Louise and Ian at Tanagra

I’ve avoided watching Arrival because I had learned enough to know the death of the protagonist’s child figures into it (this is laid out in the opening minutes of the film).  But spoilers are likely to follow.

I am left so sad.  Because of the problems I know the death of a child causes between two people.  It suggests certain loss of a child may deepen appreciation for them.  

As a mother who lost their only (at the time) child, to me it seems characteristic that she alone showed up for work the day after the arrival.  For everyone else, it is an index day, but for her who lives with a perceived grief, why would she not show up to work?

And yet I’m interested to the struggle to communicate that I experience with my autistic children.  “They can’t follow our algebra, but complex behaviors clicks.”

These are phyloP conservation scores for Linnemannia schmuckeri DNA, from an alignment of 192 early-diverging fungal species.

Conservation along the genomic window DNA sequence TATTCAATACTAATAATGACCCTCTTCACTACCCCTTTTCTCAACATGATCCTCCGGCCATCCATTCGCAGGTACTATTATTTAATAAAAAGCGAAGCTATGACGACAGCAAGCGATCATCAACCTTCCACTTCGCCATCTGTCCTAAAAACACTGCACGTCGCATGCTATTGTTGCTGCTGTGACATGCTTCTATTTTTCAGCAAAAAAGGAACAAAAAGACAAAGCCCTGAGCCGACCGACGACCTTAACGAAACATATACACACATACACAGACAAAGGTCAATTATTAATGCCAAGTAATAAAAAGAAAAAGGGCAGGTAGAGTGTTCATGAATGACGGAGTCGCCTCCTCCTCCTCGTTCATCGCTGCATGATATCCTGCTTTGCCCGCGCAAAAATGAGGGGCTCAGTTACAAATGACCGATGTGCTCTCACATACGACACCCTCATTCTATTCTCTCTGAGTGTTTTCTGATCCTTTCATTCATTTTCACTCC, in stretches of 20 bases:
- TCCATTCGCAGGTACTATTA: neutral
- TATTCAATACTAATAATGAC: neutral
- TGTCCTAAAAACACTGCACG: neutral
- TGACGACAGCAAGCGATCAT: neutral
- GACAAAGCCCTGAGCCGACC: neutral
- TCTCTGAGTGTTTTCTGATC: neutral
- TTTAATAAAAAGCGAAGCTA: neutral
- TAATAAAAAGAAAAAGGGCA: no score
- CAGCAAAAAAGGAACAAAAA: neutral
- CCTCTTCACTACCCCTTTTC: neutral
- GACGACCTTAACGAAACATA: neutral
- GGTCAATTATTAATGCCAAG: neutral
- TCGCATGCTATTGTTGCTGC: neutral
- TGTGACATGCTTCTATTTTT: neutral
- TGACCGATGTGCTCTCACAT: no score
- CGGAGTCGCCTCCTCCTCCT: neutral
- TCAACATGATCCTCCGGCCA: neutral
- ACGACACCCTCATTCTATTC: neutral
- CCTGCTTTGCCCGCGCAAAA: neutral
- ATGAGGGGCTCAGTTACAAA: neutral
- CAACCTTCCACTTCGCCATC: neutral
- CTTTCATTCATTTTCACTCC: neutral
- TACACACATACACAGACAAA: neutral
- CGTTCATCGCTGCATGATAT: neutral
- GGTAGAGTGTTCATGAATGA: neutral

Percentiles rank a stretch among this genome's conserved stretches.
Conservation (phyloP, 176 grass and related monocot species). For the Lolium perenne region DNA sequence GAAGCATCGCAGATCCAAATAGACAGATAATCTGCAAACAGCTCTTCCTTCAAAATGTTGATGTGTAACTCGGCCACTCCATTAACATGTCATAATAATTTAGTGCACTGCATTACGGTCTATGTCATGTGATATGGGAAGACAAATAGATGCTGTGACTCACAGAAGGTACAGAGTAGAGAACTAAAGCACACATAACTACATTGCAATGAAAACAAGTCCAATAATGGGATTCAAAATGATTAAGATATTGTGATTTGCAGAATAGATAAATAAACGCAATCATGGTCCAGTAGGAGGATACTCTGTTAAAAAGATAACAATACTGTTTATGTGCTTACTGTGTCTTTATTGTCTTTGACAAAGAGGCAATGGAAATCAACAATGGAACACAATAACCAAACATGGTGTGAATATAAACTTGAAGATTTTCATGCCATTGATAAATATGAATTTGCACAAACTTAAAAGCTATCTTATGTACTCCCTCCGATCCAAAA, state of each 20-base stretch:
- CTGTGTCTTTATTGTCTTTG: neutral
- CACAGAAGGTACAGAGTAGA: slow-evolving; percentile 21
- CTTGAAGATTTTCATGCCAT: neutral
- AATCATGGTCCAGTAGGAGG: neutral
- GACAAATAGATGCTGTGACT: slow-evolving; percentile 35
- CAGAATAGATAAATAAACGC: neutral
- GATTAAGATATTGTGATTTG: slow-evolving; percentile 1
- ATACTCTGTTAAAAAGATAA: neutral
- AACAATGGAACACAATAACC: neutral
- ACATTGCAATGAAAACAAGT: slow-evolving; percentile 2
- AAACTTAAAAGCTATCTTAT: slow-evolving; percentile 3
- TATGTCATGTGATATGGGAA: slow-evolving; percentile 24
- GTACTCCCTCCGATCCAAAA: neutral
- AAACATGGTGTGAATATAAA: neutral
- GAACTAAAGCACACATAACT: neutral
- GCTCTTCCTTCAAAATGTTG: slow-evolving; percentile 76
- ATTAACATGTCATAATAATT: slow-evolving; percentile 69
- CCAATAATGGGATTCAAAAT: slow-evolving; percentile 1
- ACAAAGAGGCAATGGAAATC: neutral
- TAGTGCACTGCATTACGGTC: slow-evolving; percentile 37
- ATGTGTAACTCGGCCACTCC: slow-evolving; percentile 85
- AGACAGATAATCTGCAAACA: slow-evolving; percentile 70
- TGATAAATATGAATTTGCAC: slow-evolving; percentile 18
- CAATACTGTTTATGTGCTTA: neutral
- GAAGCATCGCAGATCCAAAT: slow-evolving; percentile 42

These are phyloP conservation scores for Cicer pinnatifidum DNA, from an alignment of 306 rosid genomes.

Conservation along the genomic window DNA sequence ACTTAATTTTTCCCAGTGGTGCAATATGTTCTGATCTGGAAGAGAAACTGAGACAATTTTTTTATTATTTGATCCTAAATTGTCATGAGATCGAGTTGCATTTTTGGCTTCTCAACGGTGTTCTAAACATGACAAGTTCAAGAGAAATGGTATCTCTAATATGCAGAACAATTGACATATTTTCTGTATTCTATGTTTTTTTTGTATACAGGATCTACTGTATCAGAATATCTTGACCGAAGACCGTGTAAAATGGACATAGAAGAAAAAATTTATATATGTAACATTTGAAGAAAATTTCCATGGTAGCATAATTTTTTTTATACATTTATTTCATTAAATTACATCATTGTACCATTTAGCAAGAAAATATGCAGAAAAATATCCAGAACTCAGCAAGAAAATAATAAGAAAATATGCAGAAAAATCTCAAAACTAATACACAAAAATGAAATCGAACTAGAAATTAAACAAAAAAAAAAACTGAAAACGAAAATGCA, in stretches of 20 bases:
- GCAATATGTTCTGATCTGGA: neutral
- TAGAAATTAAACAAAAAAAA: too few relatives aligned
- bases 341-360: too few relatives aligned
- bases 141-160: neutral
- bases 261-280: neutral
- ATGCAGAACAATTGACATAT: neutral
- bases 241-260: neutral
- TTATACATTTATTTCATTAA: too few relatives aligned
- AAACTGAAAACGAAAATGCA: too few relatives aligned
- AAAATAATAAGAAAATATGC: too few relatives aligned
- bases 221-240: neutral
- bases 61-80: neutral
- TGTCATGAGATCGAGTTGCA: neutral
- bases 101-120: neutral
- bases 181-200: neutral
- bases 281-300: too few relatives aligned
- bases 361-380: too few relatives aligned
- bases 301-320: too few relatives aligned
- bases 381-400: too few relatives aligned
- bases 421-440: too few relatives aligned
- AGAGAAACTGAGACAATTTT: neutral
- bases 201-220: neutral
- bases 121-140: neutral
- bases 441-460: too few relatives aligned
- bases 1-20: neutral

They cheat a bit by having Sapir Whorf brought up by Ian, possibly in a dream.  Louise’s response is… agnostic.

And then there’s Hannah.  Sure it’s a palindrome, but Louise would know the meaning of it is Grace, particularly poignant in the story of Samuel’s mother.  Again, a child born to be given up.

But I feel so bad for Ian.

P.S.  My husband says maybe she doesn’t say the thing he can’t handle.  But that seems at odds with her embracing the journey knowing how it ends.

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